Lieutenant Colonel Francis Peteler
Born in Bavaria, Germany, Aril 19, 1828, and came to New York in June, 1840. He enlisted in Company A, Eighth United States Infantry, and was sent to Mexico. His uncle had been in charge of government forests in Bavaria, and he was accustomed to the woods. Although but twenty years of age, he was promoted corporal on the field of Vera Cruz, the adjutant who read the order being Pickett, afterward a Confederate general. Longstreet, another Confederate general, was first lieutenant of Company A. After the war Mr. Peteler lived in New York until 1853, and then came to Minnesota, finding employment in August on the Anoka dam. In the spring of 1854 he took a claim near Round Lake. At the outbreak of the Rebellion he drilled recruits at Anoka in the St. Lawrence Hotel, and soon after received permission from the secretary of war to raise a company of sharpshooters, receiving his appointment as captain Sept. 17, 1861. This was the second body of troops to leave the state, and consisted of the most expert hunters and frontiersmen. It became Company A of the Second Regiment, United States Sharpshooters, of which Captain Peteler was made Lieutenant Colonel. After the second battle of Bull Run Colonel Peteler was granted a furlough on account of the Indian outbreak in Minnesota. During the winter of 1862-63 he was in command of Fort Abercrombie. After the war he purchased a farm in Bloomington, Hennepin Co., where he lived until 1871 he graded the first six miles of the M. & St. L. Railway. He was president and owner of the Peteler Car Works at Minneapolis until Jan. 1, 1905, turning the business over to his sons on that date. Colonel Peteler was married in May, 1853, to Margaret Heines. Children: Edwin, Philip, Frank C. (died Nov. 1, 1903), Minnie (Mrs. Edwin Ellingsen, Bloomington Ferry), and Charles.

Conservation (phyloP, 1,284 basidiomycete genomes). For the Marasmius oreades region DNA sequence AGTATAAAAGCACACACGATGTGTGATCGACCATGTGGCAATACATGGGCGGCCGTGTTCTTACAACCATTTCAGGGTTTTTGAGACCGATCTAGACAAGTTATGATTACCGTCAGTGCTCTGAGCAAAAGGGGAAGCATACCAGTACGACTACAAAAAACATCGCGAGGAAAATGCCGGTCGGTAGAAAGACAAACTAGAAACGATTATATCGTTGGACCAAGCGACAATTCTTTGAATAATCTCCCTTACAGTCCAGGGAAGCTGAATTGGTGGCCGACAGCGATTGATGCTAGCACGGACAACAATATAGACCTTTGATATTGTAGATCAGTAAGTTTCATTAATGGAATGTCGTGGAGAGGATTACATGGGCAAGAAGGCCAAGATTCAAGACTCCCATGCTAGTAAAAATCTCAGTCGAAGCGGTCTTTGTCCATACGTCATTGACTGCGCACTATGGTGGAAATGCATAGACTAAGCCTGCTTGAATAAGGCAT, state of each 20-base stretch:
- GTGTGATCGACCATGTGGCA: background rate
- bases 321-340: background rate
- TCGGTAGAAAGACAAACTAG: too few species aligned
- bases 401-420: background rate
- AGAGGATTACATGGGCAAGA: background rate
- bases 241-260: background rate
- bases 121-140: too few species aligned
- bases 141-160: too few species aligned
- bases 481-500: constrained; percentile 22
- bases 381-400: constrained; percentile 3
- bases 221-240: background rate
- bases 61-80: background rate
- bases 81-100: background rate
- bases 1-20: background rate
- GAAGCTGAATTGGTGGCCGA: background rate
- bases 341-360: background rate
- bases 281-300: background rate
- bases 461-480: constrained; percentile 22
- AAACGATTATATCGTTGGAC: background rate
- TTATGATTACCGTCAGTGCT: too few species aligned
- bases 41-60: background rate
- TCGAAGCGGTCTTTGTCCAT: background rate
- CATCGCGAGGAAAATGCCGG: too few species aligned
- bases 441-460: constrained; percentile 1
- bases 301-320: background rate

source: History of Anoka County by Albert M. Goodrich – published 1905